Over the timespan of nearly five years the authors’ collective, formed by visual artist and musician Nadine Byrne, writer and philosopher Eva Meyer, visual artists Lisi Raskin, Hinrich Sachs, and Eran Schaerf, as well as architect Joanna Zawieja, has been working on the script for a theatre play. Starting point for the collaboration in 2007 was coined by a shared interest for the historical event which has become one of the founding myths of Moderna Museet Stockholm:
Hon, en katedral. A monumental reclining Nana within the museum building on Skeppsholmen, built in 1966 by Niki de Saint Phalle in close collaboration with her husband Jean Tinguely and the artist collegue Per Olof Ultvedt upon invitation by the museum director Pontus Hultén, who was an active contributor himself. Not only was Hon at the time a remarkable attraction, it furthermore created a significant impact on the shaping of a persistent common expectation of how contemporary art should ideally be: colorful, fun, accessible, and inviting to participate. The framework of current discussions within the discourse on art on the concept of re-enactment, the habit of referring to historical works, as well as the tendency to employ scripted performances and actors, provide a larger scheme for the collective’s interest in Hon from today’s perspective. Whereas a physical reconstruction of the famous exhibition only would have seemed to reassure expectations in a nostalgic way, the decision to juxtapose reported memories and archive material with the voice of a time-traveling female character, a search engine, and a host, transforming it into a script for a theatre play provides the raw material for a range of options to engage with the aforementioned myth. Once conceived as a provocative, maybe proto-feminist, gesture to shake up the museum, the time seems ready to collaboratively question her current role and potential within a discussion on expectations towards contemporary art and its institutionalization. The theatre script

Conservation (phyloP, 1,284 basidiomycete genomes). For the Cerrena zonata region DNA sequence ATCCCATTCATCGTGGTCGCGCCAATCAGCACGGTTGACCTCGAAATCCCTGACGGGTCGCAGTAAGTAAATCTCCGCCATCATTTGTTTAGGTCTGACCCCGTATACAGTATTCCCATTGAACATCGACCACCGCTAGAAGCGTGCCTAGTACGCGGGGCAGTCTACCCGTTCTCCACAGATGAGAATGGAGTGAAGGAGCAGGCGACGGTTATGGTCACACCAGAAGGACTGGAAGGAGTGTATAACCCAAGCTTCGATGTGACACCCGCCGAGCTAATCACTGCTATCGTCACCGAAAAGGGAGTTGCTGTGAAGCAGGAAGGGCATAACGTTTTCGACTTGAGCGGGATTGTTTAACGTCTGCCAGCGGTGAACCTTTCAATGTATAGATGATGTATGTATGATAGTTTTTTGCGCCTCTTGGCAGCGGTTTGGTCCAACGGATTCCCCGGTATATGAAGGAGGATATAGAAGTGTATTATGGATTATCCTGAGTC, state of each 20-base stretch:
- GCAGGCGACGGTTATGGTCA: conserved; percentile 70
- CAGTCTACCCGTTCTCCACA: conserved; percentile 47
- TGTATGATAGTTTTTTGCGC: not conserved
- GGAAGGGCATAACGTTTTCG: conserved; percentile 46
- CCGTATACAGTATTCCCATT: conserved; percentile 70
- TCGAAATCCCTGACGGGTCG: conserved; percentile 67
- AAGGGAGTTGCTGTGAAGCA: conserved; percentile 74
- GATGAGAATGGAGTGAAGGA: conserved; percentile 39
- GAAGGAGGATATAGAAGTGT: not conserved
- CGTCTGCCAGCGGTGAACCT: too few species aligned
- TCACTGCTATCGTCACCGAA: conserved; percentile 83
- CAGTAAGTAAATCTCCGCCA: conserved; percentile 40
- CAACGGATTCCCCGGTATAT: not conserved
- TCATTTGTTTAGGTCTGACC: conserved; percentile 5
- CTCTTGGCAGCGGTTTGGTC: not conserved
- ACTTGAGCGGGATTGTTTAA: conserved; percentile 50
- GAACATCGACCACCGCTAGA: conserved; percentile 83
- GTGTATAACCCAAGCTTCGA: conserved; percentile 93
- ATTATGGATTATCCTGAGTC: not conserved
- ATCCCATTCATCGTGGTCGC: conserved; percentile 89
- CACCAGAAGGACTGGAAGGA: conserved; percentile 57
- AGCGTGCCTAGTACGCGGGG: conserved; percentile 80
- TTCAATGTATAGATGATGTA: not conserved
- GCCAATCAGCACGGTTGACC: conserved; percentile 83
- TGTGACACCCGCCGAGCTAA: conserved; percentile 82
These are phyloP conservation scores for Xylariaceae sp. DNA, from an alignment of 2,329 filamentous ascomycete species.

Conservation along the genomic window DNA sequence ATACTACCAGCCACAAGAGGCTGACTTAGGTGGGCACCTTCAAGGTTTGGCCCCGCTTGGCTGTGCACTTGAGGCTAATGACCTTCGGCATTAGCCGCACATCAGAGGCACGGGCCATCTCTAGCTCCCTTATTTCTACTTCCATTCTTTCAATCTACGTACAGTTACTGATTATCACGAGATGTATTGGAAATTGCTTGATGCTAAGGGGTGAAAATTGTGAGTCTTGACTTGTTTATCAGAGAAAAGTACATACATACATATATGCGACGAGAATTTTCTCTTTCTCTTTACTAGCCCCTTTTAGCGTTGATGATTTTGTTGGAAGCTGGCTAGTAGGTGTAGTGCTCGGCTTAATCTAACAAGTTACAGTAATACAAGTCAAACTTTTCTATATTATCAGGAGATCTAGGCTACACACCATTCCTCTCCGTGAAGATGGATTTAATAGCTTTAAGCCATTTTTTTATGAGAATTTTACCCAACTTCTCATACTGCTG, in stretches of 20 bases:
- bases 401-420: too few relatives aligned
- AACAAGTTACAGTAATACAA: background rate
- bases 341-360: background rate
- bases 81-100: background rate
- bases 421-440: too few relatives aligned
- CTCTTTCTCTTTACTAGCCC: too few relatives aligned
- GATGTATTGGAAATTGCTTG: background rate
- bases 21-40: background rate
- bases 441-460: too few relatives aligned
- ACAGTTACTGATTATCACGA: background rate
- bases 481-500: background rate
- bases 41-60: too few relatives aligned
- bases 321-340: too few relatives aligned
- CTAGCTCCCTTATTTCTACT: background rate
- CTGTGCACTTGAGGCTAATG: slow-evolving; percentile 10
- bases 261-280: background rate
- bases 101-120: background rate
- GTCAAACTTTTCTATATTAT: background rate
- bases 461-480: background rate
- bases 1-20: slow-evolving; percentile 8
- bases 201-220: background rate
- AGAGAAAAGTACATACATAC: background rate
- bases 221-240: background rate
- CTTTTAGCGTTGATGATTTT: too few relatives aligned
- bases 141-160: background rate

It’s Her. Scenes for a play is designed in close collaboration with Lina Grumm and Annette Lux from HIT, Berlin and the publication unites different theatrical components such as stage directions, choreographic instructions, monologue, as well as a stage design, revolving around space, gender, collective memory, and interpretation, ready to be brought on stage.